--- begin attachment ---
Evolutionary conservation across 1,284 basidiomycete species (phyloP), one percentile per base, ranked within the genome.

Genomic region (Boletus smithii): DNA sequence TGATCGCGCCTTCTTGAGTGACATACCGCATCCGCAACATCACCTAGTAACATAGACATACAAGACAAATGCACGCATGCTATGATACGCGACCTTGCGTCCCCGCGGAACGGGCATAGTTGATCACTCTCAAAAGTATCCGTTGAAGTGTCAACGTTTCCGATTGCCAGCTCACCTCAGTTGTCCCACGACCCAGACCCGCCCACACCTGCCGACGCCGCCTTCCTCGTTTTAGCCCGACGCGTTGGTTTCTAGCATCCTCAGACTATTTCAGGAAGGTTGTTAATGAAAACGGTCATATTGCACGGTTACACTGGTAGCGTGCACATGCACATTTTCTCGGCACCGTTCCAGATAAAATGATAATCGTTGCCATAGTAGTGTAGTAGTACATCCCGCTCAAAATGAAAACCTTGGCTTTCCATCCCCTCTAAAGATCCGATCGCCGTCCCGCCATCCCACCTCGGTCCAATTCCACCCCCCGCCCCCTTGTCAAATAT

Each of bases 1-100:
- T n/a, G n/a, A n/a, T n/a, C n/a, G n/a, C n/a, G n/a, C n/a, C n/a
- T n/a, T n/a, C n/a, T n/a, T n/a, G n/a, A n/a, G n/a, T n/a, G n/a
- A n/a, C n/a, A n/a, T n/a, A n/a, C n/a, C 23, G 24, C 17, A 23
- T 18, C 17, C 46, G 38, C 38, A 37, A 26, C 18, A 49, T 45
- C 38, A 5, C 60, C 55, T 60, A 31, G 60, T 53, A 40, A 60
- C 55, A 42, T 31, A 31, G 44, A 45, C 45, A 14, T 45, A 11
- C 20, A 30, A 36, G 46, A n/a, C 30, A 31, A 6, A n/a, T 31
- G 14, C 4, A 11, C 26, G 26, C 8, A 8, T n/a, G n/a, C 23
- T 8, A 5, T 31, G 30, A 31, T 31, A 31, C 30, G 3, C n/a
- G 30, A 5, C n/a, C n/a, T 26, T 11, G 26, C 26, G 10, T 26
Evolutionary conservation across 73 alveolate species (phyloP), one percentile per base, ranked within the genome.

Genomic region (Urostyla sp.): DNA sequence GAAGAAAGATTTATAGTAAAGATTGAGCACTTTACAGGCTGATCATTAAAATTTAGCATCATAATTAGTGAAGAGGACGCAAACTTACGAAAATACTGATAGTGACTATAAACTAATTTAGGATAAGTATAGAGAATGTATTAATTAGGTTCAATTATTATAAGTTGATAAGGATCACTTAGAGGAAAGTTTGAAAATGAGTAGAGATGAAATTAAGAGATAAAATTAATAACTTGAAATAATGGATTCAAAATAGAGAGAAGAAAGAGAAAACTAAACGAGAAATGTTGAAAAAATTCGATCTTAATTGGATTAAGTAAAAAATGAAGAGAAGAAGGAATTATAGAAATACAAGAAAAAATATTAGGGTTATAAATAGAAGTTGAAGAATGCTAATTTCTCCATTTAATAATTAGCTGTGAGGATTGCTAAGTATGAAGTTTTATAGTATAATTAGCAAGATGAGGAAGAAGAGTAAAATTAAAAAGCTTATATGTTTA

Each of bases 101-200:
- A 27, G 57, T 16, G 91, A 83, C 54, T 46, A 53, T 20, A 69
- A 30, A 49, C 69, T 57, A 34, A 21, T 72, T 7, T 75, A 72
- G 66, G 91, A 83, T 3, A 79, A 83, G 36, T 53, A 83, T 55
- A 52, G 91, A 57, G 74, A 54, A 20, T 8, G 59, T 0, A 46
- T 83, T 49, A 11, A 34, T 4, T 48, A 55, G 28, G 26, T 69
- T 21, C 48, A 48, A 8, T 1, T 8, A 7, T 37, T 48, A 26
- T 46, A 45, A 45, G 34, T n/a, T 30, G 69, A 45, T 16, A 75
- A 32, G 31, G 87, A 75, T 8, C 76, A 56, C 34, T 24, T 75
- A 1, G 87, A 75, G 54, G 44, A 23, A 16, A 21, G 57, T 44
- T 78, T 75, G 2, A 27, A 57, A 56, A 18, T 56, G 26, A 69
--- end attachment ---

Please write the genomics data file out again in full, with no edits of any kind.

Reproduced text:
Evolutionary conservation across 1,284 basidiomycete species (phyloP), one percentile per base, ranked within the genome.

Genomic region (Boletus smithii): DNA sequence TGATCGCGCCTTCTTGAGTGACATACCGCATCCGCAACATCACCTAGTAACATAGACATACAAGACAAATGCACGCATGCTATGATACGCGACCTTGCGTCCCCGCGGAACGGGCATAGTTGATCACTCTCAAAAGTATCCGTTGAAGTGTCAACGTTTCCGATTGCCAGCTCACCTCAGTTGTCCCACGACCCAGACCCGCCCACACCTGCCGACGCCGCCTTCCTCGTTTTAGCCCGACGCGTTGGTTTCTAGCATCCTCAGACTATTTCAGGAAGGTTGTTAATGAAAACGGTCATATTGCACGGTTACACTGGTAGCGTGCACATGCACATTTTCTCGGCACCGTTCCAGATAAAATGATAATCGTTGCCATAGTAGTGTAGTAGTACATCCCGCTCAAAATGAAAACCTTGGCTTTCCATCCCCTCTAAAGATCCGATCGCCGTCCCGCCATCCCACCTCGGTCCAATTCCACCCCCCGCCCCCTTGTCAAATAT

Each of bases 1-100:
- T n/a, G n/a, A n/a, T n/a, C n/a, G n/a, C n/a, G n/a, C n/a, C n/a
- T n/a, T n/a, C n/a, T n/a, T n/a, G n/a, A n/a, G n/a, T n/a, G n/a
- A n/a, C n/a, A n/a, T n/a, A n/a, C n/a, C 23, G 24, C 17, A 23
- T 18, C 17, C 46, G 38, C 38, A 37, A 26, C 18, A 49, T 45
- C 38, A 5, C 60, C 55, T 60, A 31, G 60, T 53, A 40, A 60
- C 55, A 42, T 31, A 31, G 44, A 45, C 45, A 14, T 45, A 11
- C 20, A 30, A 36, G 46, A n/a, C 30, A 31, A 6, A n/a, T 31
- G 14, C 4, A 11, C 26, G 26, C 8, A 8, T n/a, G n/a, C 23
- T 8, A 5, T 31, G 30, A 31, T 31, A 31, C 30, G 3, C n/a
- G 30, A 5, C n/a, C n/a, T 26, T 11, G 26, C 26, G 10, T 26
Evolutionary conservation across 73 alveolate species (phyloP), one percentile per base, ranked within the genome.

Genomic region (Urostyla sp.): DNA sequence GAAGAAAGATTTATAGTAAAGATTGAGCACTTTACAGGCTGATCATTAAAATTTAGCATCATAATTAGTGAAGAGGACGCAAACTTACGAAAATACTGATAGTGACTATAAACTAATTTAGGATAAGTATAGAGAATGTATTAATTAGGTTCAATTATTATAAGTTGATAAGGATCACTTAGAGGAAAGTTTGAAAATGAGTAGAGATGAAATTAAGAGATAAAATTAATAACTTGAAATAATGGATTCAAAATAGAGAGAAGAAAGAGAAAACTAAACGAGAAATGTTGAAAAAATTCGATCTTAATTGGATTAAGTAAAAAATGAAGAGAAGAAGGAATTATAGAAATACAAGAAAAAATATTAGGGTTATAAATAGAAGTTGAAGAATGCTAATTTCTCCATTTAATAATTAGCTGTGAGGATTGCTAAGTATGAAGTTTTATAGTATAATTAGCAAGATGAGGAAGAAGAGTAAAATTAAAAAGCTTATATGTTTA

Each of bases 101-200:
- A 27, G 57, T 16, G 91, A 83, C 54, T 46, A 53, T 20, A 69
- A 30, A 49, C 69, T 57, A 34, A 21, T 72, T 7, T 75, A 72
- G 66, G 91, A 83, T 3, A 79, A 83, G 36, T 53, A 83, T 55
- A 52, G 91, A 57, G 74, A 54, A 20, T 8, G 59, T 0, A 46
- T 83, T 49, A 11, A 34, T 4, T 48, A 55, G 28, G 26, T 69
- T 21, C 48, A 48, A 8, T 1, T 8, A 7, T 37, T 48, A 26
- T 46, A 45, A 45, G 34, T n/a, T 30, G 69, A 45, T 16, A 75
- A 32, G 31, G 87, A 75, T 8, C 76, A 56, C 34, T 24, T 75
- A 1, G 87, A 75, G 54, G 44, A 23, A 16, A 21, G 57, T 44
- T 78, T 75, G 2, A 27, A 57, A 56, A 18, T 56, G 26, A 69